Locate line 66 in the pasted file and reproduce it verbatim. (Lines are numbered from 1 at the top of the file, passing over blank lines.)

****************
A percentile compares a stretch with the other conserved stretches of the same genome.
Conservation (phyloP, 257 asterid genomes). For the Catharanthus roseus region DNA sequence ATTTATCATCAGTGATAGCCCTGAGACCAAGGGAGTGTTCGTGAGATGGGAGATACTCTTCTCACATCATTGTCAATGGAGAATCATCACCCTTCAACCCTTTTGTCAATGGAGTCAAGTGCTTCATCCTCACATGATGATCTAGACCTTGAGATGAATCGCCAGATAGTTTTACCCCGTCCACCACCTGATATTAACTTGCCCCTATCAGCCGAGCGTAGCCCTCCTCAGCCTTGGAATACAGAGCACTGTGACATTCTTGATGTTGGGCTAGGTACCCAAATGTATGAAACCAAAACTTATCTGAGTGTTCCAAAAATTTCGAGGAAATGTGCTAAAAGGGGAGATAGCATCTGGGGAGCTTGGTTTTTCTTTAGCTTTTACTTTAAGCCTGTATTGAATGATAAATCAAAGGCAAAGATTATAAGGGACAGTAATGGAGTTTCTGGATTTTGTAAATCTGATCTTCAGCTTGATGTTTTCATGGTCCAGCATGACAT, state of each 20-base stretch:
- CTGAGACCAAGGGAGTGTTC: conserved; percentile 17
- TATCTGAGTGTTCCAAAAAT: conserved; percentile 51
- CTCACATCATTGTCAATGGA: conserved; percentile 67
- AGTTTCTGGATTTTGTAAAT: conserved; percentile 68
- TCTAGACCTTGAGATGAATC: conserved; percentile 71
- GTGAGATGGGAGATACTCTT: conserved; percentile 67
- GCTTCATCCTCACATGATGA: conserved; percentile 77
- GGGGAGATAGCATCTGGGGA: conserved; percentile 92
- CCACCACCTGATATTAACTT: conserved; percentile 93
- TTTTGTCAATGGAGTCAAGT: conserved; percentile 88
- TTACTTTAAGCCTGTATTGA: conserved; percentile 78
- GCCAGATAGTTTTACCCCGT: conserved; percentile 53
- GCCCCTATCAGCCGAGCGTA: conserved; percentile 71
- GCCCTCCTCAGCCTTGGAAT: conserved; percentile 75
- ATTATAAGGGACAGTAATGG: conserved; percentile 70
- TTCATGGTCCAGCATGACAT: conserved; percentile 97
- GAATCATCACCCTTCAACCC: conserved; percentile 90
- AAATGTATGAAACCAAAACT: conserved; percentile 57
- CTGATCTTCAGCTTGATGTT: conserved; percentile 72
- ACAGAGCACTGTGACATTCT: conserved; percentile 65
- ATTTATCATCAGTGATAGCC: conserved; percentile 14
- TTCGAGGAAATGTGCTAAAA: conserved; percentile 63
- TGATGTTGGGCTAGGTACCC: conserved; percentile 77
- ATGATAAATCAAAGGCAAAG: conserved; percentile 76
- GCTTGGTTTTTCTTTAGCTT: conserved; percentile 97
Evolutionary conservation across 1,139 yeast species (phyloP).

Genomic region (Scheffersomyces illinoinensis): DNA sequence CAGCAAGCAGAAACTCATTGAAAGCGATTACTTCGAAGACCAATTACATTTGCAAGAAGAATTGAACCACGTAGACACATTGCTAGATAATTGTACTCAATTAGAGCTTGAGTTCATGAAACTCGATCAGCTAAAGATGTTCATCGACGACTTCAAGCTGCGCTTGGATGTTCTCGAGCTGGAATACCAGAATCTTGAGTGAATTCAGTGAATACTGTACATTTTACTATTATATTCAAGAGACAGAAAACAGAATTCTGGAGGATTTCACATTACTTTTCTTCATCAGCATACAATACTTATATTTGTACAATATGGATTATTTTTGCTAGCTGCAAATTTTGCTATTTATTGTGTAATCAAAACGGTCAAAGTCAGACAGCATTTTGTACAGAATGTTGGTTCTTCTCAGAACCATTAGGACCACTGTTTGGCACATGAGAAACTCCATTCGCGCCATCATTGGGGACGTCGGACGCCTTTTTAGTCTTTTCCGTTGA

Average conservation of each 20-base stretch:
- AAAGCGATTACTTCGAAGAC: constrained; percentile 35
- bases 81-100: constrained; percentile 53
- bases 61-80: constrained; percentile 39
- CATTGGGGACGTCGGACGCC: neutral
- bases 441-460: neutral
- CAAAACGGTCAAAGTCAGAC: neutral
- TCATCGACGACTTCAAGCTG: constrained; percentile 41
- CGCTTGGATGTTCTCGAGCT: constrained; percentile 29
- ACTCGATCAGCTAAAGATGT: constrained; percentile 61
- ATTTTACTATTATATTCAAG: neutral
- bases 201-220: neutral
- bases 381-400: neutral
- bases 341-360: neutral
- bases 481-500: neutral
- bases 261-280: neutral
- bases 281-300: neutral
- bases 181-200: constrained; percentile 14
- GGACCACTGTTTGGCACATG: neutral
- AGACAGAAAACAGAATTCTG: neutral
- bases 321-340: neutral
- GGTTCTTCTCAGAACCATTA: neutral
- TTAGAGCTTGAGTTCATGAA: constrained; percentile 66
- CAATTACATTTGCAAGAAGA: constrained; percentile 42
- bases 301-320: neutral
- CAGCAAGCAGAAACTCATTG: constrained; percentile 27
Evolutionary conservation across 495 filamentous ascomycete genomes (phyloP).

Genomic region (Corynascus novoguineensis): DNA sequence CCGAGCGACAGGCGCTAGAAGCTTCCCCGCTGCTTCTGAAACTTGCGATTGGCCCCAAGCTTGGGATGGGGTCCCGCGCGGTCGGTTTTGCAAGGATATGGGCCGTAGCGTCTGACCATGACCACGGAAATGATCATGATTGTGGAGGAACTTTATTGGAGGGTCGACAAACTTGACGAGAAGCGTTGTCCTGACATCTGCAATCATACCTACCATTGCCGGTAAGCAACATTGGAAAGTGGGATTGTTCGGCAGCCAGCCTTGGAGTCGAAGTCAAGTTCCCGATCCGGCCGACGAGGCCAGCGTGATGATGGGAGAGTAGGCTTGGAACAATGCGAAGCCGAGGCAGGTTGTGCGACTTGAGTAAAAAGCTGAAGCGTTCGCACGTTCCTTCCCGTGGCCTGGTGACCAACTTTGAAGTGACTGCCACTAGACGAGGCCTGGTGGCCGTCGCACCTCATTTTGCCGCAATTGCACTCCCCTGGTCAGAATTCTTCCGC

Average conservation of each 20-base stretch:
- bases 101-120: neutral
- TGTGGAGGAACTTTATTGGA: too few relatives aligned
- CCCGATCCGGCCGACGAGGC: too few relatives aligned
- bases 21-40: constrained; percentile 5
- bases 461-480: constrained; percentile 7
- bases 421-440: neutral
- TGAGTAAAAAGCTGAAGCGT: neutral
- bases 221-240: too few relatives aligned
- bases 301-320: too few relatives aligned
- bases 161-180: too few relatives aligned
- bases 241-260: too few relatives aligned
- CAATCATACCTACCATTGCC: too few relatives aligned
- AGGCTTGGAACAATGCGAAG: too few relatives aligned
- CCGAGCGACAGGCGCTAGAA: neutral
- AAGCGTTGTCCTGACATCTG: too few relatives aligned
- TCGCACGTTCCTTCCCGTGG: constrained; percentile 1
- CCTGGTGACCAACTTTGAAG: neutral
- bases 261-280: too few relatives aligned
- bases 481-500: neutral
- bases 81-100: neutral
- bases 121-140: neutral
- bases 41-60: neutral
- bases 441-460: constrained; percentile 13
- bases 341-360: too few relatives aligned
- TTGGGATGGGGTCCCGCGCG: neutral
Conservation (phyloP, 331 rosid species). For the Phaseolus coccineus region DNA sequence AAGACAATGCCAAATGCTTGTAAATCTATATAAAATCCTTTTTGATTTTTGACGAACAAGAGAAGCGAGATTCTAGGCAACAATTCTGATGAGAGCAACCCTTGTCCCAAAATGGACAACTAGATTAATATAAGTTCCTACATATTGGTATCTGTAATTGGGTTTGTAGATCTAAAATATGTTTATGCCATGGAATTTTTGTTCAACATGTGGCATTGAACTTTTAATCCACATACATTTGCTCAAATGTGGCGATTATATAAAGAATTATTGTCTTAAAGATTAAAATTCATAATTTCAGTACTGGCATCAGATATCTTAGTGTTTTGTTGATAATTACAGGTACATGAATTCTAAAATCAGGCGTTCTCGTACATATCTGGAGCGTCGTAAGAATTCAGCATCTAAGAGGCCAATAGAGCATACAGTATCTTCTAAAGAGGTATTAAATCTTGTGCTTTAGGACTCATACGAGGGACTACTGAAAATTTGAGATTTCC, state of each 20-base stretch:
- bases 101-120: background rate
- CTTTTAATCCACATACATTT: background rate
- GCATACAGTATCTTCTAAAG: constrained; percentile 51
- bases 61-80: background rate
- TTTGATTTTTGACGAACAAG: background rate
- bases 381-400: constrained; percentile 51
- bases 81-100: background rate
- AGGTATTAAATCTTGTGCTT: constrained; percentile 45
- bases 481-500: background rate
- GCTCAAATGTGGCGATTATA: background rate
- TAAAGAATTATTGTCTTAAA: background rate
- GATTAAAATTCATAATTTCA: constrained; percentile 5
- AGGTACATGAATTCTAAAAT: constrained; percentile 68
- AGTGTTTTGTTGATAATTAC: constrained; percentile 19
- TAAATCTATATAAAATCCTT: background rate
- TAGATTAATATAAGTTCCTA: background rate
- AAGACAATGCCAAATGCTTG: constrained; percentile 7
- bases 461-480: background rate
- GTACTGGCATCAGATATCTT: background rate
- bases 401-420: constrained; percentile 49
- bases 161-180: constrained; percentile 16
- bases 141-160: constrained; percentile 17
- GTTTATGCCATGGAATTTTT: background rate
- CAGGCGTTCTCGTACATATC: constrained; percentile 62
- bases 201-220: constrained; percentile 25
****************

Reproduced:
- bases 221-240: too few relatives aligned